Morbark Waste Recycler

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Morbark Hog
The photo here comes to me all the way from a friend in New York. The Machine is a Morbark recycler. Unlike the tub grinders which are popular today, this machine is what the saw mill guys would call a hog. It features an 8 foot diameter disc fitted with knives and turned by a V-12 Cat engine producing 650 horsepower. This rotating meat cleaver chops wood and brush to smitherines in nothing flat. This sort of a machine is great for mulching trees and brush, however one does need to keep the rocks and scrap iron out of it because they do not chop well.

Disposal of woody debris has become a major problem in recent years. In times past these materials were simply burned on site, however, in most places this have become environmentally unacceptable due to smoke and the like, so the materials either have to be stacked and left to rot or chopped up into mulch. The problem with trying to compost them, is that many jurisdictions think that is running a landfill without a license and go ballistic. Conversely, it is a waste of space in a good garbage dump to haul a stump there. One of these machines solves the problem.

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Staten Island, NY

Since no one really believes there really are loggers on Staten Island, they even sent me a photo of their John Deere skidder to prove that they were not imaginary. It is clearly a mighty find skidder. Now if we could just find them a mighty fine tree to go with it.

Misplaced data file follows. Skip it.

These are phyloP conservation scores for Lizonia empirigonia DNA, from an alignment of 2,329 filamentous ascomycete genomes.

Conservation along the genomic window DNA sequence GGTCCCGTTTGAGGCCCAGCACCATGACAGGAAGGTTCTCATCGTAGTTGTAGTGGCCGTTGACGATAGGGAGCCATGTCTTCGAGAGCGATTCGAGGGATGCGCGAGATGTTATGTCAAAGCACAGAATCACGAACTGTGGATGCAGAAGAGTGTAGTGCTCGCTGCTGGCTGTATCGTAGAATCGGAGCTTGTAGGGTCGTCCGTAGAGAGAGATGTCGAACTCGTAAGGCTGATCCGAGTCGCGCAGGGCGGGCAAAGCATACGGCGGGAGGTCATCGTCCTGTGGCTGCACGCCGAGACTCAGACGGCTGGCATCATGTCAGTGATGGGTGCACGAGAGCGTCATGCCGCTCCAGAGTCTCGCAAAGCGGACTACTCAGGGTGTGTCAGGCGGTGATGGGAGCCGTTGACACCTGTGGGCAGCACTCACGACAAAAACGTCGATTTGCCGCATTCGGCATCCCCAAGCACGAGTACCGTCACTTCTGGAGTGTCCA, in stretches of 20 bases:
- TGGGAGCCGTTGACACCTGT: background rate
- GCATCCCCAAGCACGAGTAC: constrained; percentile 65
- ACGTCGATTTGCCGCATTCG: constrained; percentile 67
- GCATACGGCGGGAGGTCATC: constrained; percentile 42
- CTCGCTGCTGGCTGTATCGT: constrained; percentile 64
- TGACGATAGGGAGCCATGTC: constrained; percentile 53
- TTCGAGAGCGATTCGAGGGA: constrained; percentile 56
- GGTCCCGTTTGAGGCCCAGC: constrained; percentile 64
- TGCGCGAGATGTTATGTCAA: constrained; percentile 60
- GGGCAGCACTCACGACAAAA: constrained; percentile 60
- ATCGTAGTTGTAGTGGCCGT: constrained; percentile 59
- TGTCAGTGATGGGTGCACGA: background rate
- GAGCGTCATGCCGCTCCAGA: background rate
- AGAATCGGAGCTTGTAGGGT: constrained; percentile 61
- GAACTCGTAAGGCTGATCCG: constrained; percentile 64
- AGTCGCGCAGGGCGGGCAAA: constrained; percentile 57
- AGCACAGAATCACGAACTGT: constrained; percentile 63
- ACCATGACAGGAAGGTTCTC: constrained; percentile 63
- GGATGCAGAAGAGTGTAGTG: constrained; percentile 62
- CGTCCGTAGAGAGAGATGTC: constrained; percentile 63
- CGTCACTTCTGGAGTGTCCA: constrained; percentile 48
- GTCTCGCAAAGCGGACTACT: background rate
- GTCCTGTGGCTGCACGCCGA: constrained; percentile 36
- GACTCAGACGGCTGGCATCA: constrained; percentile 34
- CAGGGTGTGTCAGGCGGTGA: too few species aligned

Every time I look at that big recycler and think of it being on an island, it reminds me of some years ago watching loggers at work on Lopez Island in the San Juan's up in Puget Sound. It seemed that the only sawmill was on Orcas Island. Life was complicated because the ferry served several islands, stopping first at Lopez and discharging a few vehicles and then crossing over to Orcas where most of the cars got off. That's great, except if you want to ferry from one island to the other you have to back on the ferry so you can drive off with the rest of the folks when you get to the next island. So far so good. But now understand that the wharf at Lopez island is a long skinny thing with a square corner in it. Being far too narrow for the vehicles to be loaded to fit on it while the vehicles are unloading, the ritual is that the vehicles getting off the ferry unload first and then those proceeding on back down the ramp, around the square corner and onto the ferry. They are then the first to unload at the next island. Well, if you are a logger there, guess what you get to do with your loaded log truck while 500 impatient carloads of tourists watch??? Now no one said that a loggers life was easy, now did they.

- - Updated 12/20/2012
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- - Updated 03/16/2008